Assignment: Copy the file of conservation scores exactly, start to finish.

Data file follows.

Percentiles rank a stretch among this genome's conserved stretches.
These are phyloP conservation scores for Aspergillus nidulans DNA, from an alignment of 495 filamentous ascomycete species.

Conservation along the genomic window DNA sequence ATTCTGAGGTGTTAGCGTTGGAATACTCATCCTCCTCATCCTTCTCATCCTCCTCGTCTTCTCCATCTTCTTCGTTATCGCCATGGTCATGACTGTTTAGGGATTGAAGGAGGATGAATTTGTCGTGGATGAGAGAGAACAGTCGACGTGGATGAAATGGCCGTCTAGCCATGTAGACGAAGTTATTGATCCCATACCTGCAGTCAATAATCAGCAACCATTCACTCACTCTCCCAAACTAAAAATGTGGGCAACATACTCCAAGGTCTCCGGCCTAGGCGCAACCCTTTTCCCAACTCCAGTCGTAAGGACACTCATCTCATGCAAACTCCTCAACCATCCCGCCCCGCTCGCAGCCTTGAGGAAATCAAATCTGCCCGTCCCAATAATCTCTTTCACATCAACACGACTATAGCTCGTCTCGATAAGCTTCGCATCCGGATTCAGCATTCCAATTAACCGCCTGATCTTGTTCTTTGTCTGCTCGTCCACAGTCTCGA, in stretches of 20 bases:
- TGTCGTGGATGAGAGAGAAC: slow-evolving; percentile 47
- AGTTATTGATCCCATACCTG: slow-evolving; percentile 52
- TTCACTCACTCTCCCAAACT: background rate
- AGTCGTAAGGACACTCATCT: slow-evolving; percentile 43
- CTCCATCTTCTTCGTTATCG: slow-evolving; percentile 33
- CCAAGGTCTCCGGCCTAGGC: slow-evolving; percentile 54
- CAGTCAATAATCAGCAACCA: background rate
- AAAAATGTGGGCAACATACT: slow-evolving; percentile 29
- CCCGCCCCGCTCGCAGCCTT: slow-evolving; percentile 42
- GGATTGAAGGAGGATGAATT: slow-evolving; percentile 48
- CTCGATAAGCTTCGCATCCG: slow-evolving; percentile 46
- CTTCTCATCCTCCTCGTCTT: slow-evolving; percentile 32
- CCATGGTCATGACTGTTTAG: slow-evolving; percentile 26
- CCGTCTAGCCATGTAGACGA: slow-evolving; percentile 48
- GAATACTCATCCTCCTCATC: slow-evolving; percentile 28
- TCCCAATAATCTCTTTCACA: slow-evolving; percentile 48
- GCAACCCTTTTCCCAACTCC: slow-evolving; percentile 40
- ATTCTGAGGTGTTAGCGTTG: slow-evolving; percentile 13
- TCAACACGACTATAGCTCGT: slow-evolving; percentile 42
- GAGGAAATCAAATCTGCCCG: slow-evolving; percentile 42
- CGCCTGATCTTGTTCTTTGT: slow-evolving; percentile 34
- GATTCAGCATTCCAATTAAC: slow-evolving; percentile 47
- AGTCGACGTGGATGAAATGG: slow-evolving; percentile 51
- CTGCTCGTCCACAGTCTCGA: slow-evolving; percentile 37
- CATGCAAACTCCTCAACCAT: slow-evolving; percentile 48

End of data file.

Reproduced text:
Percentiles rank a stretch among this genome's conserved stretches.
These are phyloP conservation scores for Aspergillus nidulans DNA, from an alignment of 495 filamentous ascomycete species.

Conservation along the genomic window DNA sequence ATTCTGAGGTGTTAGCGTTGGAATACTCATCCTCCTCATCCTTCTCATCCTCCTCGTCTTCTCCATCTTCTTCGTTATCGCCATGGTCATGACTGTTTAGGGATTGAAGGAGGATGAATTTGTCGTGGATGAGAGAGAACAGTCGACGTGGATGAAATGGCCGTCTAGCCATGTAGACGAAGTTATTGATCCCATACCTGCAGTCAATAATCAGCAACCATTCACTCACTCTCCCAAACTAAAAATGTGGGCAACATACTCCAAGGTCTCCGGCCTAGGCGCAACCCTTTTCCCAACTCCAGTCGTAAGGACACTCATCTCATGCAAACTCCTCAACCATCCCGCCCCGCTCGCAGCCTTGAGGAAATCAAATCTGCCCGTCCCAATAATCTCTTTCACATCAACACGACTATAGCTCGTCTCGATAAGCTTCGCATCCGGATTCAGCATTCCAATTAACCGCCTGATCTTGTTCTTTGTCTGCTCGTCCACAGTCTCGA, in stretches of 20 bases:
- TGTCGTGGATGAGAGAGAAC: slow-evolving; percentile 47
- AGTTATTGATCCCATACCTG: slow-evolving; percentile 52
- TTCACTCACTCTCCCAAACT: background rate
- AGTCGTAAGGACACTCATCT: slow-evolving; percentile 43
- CTCCATCTTCTTCGTTATCG: slow-evolving; percentile 33
- CCAAGGTCTCCGGCCTAGGC: slow-evolving; percentile 54
- CAGTCAATAATCAGCAACCA: background rate
- AAAAATGTGGGCAACATACT: slow-evolving; percentile 29
- CCCGCCCCGCTCGCAGCCTT: slow-evolving; percentile 42
- GGATTGAAGGAGGATGAATT: slow-evolving; percentile 48
- CTCGATAAGCTTCGCATCCG: slow-evolving; percentile 46
- CTTCTCATCCTCCTCGTCTT: slow-evolving; percentile 32
- CCATGGTCATGACTGTTTAG: slow-evolving; percentile 26
- CCGTCTAGCCATGTAGACGA: slow-evolving; percentile 48
- GAATACTCATCCTCCTCATC: slow-evolving; percentile 28
- TCCCAATAATCTCTTTCACA: slow-evolving; percentile 48
- GCAACCCTTTTCCCAACTCC: slow-evolving; percentile 40
- ATTCTGAGGTGTTAGCGTTG: slow-evolving; percentile 13
- TCAACACGACTATAGCTCGT: slow-evolving; percentile 42
- GAGGAAATCAAATCTGCCCG: slow-evolving; percentile 42
- CGCCTGATCTTGTTCTTTGT: slow-evolving; percentile 34
- GATTCAGCATTCCAATTAAC: slow-evolving; percentile 47
- AGTCGACGTGGATGAAATGG: slow-evolving; percentile 51
- CTGCTCGTCCACAGTCTCGA: slow-evolving; percentile 37
- CATGCAAACTCCTCAACCAT: slow-evolving; percentile 48